Marker-Assisted Selection for Maize Streak Virus resistance and concomitant conventional selection for Downy Mildew resistance in a maize population [MSc Thesis]
Maize streak virus (MSV) disease and maize downy mildew (DM) disease are major contributing factors to low maize yields in Africa. These two diseases threaten maize production in Mozambique, thus the importance of breeding Mozambican maize varieties that carry resistance to these diseases. Marker-assisted selection (MAS) was employed to pyramid MSV and DM disease resistant genes into a single genetic background through simultaneous selection. First, it was essential to determine the genetic diversity of MSV disease resistance in 25 elite maize inbred lines to aid in the selection of suitable lines for the introgression of the msv1 gene; and subsequently to introduce the msv1 resistance gene cluster from two inbred lines, CM505 and CML509, which were identified as the ideal parental lines for the introgression of MSV disease resistance into a locally adapted Mozambican inbred line LP23 that had DM background resistance. This research discusses the results of combined selection with both artificial inoculation and the three selected SSR markers. It was concluded that a conventional maize breeder can successfully use molecular markers to improve selection intensity and maximise genetic gain.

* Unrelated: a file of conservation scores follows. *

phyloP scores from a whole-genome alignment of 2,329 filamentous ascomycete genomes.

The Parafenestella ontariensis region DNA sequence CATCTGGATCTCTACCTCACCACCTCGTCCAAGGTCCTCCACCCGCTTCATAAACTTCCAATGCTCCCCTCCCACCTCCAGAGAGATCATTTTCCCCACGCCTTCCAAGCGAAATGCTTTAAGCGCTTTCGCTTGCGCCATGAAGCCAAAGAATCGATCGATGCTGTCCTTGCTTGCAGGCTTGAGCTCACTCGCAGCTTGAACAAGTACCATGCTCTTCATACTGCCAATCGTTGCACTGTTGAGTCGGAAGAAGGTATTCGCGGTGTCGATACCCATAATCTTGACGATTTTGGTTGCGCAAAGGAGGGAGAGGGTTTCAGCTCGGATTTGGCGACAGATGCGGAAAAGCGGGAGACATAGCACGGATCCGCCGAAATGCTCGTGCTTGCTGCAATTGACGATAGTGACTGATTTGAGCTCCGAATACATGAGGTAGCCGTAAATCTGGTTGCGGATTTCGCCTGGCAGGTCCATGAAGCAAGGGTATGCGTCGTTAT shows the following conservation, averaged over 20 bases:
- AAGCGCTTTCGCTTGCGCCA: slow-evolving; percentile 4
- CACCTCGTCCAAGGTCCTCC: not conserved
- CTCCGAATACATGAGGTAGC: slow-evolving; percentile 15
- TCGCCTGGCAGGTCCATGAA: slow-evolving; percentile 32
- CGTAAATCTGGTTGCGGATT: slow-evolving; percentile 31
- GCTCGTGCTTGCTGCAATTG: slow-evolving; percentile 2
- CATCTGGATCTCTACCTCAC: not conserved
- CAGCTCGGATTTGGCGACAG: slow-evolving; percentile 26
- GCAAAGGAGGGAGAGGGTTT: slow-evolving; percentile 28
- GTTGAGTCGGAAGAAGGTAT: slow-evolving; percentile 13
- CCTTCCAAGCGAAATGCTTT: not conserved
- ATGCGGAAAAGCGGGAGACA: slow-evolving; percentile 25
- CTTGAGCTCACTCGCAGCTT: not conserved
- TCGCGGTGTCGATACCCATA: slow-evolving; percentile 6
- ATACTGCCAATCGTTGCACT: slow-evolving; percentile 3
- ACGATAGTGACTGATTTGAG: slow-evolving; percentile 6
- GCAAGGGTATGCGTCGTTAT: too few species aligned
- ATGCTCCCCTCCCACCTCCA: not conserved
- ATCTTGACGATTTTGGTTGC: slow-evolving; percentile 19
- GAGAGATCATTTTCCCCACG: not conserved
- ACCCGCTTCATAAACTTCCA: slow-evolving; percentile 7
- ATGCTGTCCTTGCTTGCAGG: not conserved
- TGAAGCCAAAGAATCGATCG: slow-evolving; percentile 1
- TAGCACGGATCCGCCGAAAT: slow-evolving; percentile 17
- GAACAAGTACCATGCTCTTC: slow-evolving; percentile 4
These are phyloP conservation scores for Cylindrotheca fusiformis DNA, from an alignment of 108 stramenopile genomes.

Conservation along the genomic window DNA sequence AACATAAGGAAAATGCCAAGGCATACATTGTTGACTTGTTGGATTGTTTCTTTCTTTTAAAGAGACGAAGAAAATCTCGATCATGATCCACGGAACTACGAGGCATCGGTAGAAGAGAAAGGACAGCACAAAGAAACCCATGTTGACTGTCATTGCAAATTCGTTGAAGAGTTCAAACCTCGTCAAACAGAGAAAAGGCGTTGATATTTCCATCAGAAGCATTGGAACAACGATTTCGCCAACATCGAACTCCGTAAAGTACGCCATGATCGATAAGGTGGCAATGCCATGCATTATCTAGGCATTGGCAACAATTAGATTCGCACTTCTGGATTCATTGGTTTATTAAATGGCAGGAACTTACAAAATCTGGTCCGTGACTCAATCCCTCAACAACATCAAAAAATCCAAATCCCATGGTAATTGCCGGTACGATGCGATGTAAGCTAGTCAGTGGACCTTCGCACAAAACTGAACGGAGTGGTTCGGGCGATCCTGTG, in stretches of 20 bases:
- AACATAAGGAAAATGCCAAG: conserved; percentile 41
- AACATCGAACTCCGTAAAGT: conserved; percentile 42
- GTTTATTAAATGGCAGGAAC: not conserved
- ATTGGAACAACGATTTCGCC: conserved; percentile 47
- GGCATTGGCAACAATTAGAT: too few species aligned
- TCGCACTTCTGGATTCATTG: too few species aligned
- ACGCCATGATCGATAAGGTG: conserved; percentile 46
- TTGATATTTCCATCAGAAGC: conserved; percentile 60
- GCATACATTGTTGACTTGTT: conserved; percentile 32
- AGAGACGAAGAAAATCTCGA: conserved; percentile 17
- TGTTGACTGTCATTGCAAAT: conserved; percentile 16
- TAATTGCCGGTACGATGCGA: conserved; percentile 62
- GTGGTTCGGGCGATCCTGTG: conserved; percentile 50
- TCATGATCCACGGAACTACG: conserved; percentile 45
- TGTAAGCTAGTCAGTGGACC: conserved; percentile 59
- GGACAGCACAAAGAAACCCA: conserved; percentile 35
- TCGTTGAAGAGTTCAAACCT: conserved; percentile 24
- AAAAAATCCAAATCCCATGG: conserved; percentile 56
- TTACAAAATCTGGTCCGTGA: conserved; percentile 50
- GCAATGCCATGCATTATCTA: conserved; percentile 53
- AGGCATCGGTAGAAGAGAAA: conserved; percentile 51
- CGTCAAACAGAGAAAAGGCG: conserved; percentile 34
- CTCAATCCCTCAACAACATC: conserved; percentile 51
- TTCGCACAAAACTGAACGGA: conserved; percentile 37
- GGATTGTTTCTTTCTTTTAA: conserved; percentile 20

Mafu, N.F. Marker-Assisted Selection for Maize Streak Virus resistance and concomitant conventional selection for Downy Mildew resistance in a maize population. (2013) 177 pp. [MSc Thesis, University of KwaZulu-Natal]